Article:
Yeh hai Bakrapur movie Review

Yeh hai Bakrapur Review

Satires have become an increasingly popular genre in Bollywood from being almost non-existent. A genre kick-started by the classic Jaane Bhi Do Yaaron, remained dormant before resurfacing stronger in the last few years. Subsequently films such Peepli Live, Well Done Abba, Phas Gaye Re Obama, Tere Bin Laden and Jolly LLB have managed to deliver the correct message along with the rib-tickling entertainment - the satire mainstay. Janki Vishwanathan's Yeh Hai Bakrapur attempts to take the genre ahead. 

YHB is the story of a goat called Shahrukh, who is set to be sold off at an animal market. It is the story of the family who is going through financial hardship and selling of Shahrukh is the only way they can pay back a loan, but suddenly realizes that keeping the goat could be more rewarding. It is the story of the village which jumps in the bandwagon - to find their share of luck from the blessed goat. It is also the story of a country which is ruled by blind faith. And above all it is a satire about ever-increasing human greed, which is the only one that scores over blind faith.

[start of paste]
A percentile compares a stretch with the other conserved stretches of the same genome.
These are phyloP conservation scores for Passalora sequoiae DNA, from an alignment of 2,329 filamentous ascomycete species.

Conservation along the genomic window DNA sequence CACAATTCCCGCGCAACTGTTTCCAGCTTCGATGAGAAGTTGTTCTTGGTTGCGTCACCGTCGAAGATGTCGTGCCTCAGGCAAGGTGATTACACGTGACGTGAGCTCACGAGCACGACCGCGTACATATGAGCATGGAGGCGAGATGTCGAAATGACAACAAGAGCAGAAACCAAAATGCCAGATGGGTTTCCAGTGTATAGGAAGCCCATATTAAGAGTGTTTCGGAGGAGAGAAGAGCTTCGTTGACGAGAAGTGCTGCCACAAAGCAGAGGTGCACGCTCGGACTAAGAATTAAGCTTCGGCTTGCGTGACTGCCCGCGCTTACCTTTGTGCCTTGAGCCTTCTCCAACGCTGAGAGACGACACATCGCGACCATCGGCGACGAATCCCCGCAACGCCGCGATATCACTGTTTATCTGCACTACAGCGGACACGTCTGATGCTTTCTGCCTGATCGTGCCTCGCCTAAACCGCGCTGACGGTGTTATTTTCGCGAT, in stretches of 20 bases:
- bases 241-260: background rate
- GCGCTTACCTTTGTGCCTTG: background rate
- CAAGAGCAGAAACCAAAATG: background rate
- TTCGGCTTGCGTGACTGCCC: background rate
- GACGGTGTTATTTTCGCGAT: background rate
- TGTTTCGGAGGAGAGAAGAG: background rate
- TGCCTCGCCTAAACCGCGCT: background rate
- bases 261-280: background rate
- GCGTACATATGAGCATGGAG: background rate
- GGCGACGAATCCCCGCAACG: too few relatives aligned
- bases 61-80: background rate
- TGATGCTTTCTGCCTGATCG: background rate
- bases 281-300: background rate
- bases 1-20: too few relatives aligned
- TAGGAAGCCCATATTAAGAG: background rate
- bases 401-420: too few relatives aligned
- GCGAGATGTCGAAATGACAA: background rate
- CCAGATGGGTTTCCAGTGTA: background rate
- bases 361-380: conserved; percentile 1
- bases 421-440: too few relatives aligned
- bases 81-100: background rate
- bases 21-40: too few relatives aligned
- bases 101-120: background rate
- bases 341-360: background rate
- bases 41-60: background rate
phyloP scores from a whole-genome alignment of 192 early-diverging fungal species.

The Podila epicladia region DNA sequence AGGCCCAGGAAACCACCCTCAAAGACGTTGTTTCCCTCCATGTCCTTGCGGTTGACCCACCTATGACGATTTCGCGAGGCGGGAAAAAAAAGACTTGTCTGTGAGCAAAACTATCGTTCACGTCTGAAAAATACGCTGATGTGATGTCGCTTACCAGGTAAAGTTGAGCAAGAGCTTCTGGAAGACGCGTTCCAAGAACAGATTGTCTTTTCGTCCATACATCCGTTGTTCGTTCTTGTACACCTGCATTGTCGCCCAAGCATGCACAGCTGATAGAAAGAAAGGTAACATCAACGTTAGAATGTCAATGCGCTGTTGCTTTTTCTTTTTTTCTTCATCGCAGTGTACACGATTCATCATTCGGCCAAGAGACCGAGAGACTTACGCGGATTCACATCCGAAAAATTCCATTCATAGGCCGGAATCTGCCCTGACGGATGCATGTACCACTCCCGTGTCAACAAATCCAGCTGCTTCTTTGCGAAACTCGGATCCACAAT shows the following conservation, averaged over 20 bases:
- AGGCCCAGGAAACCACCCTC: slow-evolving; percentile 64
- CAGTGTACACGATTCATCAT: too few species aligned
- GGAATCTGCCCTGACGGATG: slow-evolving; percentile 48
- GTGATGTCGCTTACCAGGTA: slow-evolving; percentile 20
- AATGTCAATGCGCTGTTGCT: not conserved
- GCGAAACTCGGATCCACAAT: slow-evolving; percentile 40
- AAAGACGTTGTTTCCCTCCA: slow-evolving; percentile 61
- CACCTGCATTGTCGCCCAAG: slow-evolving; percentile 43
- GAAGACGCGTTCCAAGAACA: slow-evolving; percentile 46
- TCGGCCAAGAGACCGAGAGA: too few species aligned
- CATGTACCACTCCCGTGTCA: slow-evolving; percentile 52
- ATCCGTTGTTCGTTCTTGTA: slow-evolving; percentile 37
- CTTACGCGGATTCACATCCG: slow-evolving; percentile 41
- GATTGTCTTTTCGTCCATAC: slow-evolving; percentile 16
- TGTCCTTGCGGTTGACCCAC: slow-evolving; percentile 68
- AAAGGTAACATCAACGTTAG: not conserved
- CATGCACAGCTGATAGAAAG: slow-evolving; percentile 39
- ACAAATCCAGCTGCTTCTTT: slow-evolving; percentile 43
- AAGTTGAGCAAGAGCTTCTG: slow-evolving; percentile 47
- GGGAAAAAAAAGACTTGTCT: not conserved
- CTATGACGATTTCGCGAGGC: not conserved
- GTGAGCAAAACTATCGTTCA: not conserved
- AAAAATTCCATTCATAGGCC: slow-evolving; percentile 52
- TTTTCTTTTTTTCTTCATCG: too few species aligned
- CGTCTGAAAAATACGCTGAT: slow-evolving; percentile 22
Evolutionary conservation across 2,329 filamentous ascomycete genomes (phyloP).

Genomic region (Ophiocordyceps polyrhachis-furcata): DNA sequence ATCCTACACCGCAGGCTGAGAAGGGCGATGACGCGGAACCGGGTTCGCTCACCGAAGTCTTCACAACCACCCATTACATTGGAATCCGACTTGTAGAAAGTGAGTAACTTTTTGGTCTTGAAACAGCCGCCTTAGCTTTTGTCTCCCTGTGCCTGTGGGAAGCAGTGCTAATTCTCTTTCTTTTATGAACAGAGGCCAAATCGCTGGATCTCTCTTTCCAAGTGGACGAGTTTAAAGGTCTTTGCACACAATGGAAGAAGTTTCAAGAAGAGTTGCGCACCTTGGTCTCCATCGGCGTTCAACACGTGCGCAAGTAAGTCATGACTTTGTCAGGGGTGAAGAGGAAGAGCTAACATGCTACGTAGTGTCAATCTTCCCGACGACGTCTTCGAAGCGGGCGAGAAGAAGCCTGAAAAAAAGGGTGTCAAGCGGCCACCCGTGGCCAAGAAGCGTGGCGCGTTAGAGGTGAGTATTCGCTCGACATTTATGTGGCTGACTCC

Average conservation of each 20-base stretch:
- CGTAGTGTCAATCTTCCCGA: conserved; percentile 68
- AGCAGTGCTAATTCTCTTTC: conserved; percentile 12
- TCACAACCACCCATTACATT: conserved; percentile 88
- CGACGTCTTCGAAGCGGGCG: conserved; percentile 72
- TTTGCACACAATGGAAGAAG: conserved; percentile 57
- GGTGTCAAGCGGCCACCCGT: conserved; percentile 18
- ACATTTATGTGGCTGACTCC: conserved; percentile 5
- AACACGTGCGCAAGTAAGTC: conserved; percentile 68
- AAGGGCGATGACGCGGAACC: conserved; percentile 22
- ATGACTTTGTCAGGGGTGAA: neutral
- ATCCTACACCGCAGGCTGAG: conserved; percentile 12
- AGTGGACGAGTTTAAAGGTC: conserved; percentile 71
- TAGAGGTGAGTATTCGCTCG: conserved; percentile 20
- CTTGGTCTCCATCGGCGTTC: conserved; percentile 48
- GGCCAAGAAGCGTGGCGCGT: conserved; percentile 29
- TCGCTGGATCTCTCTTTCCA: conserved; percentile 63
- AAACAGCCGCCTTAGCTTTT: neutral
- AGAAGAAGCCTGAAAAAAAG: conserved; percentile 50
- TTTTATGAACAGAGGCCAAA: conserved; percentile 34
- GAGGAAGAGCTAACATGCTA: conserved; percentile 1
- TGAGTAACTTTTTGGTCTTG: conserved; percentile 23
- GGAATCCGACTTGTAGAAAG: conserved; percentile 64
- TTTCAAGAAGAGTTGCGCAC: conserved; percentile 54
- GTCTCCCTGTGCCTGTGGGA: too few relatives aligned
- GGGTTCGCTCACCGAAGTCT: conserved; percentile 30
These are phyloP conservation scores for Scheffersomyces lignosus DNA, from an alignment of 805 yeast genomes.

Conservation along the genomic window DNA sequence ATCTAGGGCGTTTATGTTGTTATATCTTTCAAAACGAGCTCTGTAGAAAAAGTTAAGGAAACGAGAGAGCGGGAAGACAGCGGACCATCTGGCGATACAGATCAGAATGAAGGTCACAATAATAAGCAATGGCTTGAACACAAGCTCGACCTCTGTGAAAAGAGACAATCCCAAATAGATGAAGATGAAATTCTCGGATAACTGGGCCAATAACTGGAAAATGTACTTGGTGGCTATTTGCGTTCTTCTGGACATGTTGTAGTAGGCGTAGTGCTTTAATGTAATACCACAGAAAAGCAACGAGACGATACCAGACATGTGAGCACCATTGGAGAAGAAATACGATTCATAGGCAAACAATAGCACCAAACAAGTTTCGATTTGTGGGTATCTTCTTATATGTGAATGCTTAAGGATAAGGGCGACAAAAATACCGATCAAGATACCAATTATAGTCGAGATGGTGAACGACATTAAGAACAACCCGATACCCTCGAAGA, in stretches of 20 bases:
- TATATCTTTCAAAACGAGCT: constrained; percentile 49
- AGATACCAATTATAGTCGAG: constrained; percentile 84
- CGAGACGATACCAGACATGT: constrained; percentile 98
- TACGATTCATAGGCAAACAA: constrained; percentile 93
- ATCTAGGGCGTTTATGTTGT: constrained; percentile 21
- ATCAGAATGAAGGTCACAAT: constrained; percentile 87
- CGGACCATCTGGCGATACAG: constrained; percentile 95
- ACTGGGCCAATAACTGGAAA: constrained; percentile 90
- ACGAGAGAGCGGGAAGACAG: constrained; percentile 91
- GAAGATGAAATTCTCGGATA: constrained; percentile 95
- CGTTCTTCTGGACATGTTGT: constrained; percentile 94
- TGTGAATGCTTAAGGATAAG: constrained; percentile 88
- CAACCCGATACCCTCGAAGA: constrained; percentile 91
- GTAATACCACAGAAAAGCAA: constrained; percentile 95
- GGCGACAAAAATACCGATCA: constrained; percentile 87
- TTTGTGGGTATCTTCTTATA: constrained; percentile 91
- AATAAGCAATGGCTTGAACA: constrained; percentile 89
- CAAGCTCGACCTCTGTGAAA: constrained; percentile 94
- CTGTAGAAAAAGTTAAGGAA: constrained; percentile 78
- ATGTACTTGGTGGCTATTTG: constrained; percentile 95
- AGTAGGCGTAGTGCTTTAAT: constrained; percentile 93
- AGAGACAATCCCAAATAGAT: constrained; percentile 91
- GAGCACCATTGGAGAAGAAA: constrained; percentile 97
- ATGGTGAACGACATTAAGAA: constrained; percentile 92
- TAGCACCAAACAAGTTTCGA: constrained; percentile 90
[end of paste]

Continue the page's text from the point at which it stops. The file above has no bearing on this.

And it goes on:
A silent milieu takes a dramatic turn when Shahrukh, the goat, is found to be divine courtesy the name of god being imprinted on his body. YHB has a very well oiled storyline - with a new twist building up every time you believe there could be a possible lull. What works for the film is that despite having a goat as the unlikely protagonist, the story is completely believable. The director also manages to squeeze humour out of her quirky characters. The characters fit beautifully into the story, never for once seeming out of place.

The actors justify their jobs. An earnest Anshuman Jha and seasoned Asif Basra are the best of the lot. 

What does not work for the film is that it does not have genuine laughing points - something that satires can rarely do without. The film is filled with subtle humour which will make you smile but not crack up. The film could have also been edited better. The most upsetting aspect is however the ending. With no proper conclusion to the story it makes one wonder if the writer ran out of ideas on how to finish what he started. 

Yeh Hai Bakrapur has a very interesting premise. However it falls short of becoming a really good film. It will make you smile nonetheless at the inane situations that can actually become a reality in the country.